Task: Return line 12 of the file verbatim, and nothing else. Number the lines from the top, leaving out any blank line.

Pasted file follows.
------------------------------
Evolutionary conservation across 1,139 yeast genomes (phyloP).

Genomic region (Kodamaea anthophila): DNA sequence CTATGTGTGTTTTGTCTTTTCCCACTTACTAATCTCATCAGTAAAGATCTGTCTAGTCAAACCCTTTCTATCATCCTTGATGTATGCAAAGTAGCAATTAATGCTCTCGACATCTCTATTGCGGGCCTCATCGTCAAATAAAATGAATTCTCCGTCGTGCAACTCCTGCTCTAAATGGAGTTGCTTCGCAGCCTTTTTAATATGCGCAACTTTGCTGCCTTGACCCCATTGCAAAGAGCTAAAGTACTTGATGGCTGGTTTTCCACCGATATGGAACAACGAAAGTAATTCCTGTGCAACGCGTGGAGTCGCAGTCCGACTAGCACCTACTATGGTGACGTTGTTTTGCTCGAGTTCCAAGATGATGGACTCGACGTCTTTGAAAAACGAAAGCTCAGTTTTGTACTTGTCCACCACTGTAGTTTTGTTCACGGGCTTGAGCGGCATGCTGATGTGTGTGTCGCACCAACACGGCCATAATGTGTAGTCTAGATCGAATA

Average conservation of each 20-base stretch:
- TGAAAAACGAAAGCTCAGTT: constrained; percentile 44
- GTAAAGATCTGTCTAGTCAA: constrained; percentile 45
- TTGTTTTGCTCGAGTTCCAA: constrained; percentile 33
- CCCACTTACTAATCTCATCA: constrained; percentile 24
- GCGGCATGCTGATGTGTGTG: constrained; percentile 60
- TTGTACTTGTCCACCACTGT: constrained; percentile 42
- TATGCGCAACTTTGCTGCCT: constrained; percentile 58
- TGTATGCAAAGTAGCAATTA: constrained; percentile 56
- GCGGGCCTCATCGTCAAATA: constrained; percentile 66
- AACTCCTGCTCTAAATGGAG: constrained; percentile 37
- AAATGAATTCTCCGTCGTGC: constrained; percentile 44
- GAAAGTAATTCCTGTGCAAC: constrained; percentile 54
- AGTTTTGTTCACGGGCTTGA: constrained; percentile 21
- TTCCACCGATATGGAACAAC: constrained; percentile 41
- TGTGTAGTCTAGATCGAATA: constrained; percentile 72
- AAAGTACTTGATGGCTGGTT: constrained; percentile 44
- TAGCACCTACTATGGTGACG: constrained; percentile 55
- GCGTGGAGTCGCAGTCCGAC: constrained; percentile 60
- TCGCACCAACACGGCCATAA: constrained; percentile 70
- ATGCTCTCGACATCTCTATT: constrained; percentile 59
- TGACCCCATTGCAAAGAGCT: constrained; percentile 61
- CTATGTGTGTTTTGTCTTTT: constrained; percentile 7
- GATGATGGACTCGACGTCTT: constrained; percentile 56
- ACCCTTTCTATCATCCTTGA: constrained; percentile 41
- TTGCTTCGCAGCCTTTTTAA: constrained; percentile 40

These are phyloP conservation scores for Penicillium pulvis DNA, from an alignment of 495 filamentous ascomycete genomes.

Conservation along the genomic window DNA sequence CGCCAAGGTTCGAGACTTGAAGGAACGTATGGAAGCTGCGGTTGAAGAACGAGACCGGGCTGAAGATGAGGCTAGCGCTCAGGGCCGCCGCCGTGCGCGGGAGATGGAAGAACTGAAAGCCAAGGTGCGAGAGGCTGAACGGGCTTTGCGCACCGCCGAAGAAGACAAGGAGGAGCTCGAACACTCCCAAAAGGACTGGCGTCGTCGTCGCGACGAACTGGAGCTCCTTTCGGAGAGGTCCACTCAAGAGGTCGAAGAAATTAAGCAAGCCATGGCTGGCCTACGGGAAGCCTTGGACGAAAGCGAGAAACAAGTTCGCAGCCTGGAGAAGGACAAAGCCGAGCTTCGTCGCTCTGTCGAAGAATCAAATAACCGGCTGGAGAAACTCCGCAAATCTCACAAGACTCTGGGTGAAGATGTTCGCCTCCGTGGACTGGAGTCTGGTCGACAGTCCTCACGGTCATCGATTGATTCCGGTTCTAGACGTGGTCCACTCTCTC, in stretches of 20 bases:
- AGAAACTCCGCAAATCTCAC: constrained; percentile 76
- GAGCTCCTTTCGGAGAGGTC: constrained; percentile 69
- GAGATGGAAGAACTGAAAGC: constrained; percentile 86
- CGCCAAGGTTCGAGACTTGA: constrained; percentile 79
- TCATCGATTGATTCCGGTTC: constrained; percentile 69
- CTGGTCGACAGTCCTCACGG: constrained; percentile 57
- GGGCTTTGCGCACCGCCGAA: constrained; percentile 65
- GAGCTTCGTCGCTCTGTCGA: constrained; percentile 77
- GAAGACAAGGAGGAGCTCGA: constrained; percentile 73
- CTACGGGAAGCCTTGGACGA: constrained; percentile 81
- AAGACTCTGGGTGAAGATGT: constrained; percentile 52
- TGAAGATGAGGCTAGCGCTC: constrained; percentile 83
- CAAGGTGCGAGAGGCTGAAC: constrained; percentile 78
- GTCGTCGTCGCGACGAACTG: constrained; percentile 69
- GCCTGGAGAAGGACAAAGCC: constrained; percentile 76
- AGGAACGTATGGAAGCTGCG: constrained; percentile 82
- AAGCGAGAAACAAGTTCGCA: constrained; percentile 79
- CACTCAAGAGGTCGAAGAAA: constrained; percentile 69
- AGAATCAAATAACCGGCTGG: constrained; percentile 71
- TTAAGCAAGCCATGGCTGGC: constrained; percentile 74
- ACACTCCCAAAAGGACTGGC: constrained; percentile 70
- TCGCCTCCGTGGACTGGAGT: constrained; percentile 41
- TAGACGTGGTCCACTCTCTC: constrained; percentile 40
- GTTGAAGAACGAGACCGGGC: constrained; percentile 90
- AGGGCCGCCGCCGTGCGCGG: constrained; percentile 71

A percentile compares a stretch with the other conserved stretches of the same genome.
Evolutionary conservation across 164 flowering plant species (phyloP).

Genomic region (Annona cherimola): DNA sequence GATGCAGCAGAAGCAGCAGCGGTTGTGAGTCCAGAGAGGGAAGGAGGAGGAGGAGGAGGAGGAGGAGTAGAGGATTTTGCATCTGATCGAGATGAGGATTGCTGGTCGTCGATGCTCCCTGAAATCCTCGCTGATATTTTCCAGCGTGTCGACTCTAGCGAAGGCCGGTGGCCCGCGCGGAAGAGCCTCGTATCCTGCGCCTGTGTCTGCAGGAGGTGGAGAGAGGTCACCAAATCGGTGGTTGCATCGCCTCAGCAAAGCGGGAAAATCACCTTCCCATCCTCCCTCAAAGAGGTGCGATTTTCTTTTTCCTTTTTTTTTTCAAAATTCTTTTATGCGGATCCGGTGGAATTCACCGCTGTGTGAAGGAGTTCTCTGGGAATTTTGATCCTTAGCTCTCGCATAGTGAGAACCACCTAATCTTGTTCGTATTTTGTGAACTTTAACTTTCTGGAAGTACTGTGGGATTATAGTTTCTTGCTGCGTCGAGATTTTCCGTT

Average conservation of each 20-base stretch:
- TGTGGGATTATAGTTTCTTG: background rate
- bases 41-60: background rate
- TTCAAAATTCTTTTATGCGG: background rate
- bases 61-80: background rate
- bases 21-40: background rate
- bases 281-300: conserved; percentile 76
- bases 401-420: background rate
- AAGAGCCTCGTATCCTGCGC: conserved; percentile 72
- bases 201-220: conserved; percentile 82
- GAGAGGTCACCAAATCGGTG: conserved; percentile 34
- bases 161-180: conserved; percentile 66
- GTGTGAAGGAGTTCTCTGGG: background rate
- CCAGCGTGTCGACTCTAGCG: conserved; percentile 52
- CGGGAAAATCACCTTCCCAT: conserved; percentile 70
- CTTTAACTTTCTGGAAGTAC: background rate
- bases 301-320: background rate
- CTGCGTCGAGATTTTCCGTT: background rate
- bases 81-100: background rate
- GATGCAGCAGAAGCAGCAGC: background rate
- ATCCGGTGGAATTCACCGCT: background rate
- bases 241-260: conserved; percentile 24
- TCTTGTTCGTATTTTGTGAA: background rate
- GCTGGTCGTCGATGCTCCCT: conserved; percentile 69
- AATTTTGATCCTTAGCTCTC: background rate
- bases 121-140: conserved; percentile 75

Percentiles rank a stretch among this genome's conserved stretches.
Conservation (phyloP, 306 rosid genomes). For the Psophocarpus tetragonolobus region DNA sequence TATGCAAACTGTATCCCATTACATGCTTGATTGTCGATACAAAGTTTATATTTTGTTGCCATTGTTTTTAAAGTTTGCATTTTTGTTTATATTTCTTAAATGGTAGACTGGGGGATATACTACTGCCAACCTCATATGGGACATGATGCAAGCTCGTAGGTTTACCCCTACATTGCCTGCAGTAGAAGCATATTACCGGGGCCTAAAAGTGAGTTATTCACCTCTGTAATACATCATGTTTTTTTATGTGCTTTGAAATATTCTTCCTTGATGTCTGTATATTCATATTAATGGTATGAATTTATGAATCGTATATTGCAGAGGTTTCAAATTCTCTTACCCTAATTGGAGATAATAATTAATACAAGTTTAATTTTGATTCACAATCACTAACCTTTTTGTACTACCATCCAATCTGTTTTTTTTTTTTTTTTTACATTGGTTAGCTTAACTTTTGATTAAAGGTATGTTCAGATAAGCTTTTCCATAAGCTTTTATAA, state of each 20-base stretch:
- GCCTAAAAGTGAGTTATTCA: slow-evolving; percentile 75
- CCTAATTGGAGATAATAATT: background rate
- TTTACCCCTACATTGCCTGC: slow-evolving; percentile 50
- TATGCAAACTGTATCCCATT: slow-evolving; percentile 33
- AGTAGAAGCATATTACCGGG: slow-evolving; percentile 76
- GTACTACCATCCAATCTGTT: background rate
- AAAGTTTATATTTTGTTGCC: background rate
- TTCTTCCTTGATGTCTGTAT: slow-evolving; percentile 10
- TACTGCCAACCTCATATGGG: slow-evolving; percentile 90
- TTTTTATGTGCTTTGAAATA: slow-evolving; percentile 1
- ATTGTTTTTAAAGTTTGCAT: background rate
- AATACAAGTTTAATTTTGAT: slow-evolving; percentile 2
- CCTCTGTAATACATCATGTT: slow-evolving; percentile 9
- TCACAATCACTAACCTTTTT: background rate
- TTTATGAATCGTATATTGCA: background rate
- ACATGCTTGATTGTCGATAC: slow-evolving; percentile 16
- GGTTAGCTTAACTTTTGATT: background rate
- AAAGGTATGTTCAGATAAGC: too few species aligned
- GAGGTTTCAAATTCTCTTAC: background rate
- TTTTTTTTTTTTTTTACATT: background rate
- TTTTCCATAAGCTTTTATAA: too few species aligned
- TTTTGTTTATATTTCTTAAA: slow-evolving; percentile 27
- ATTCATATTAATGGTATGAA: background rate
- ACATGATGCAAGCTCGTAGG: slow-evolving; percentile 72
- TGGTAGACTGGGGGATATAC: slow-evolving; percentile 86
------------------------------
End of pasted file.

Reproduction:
- GCGGGCCTCATCGTCAAATA: constrained; percentile 66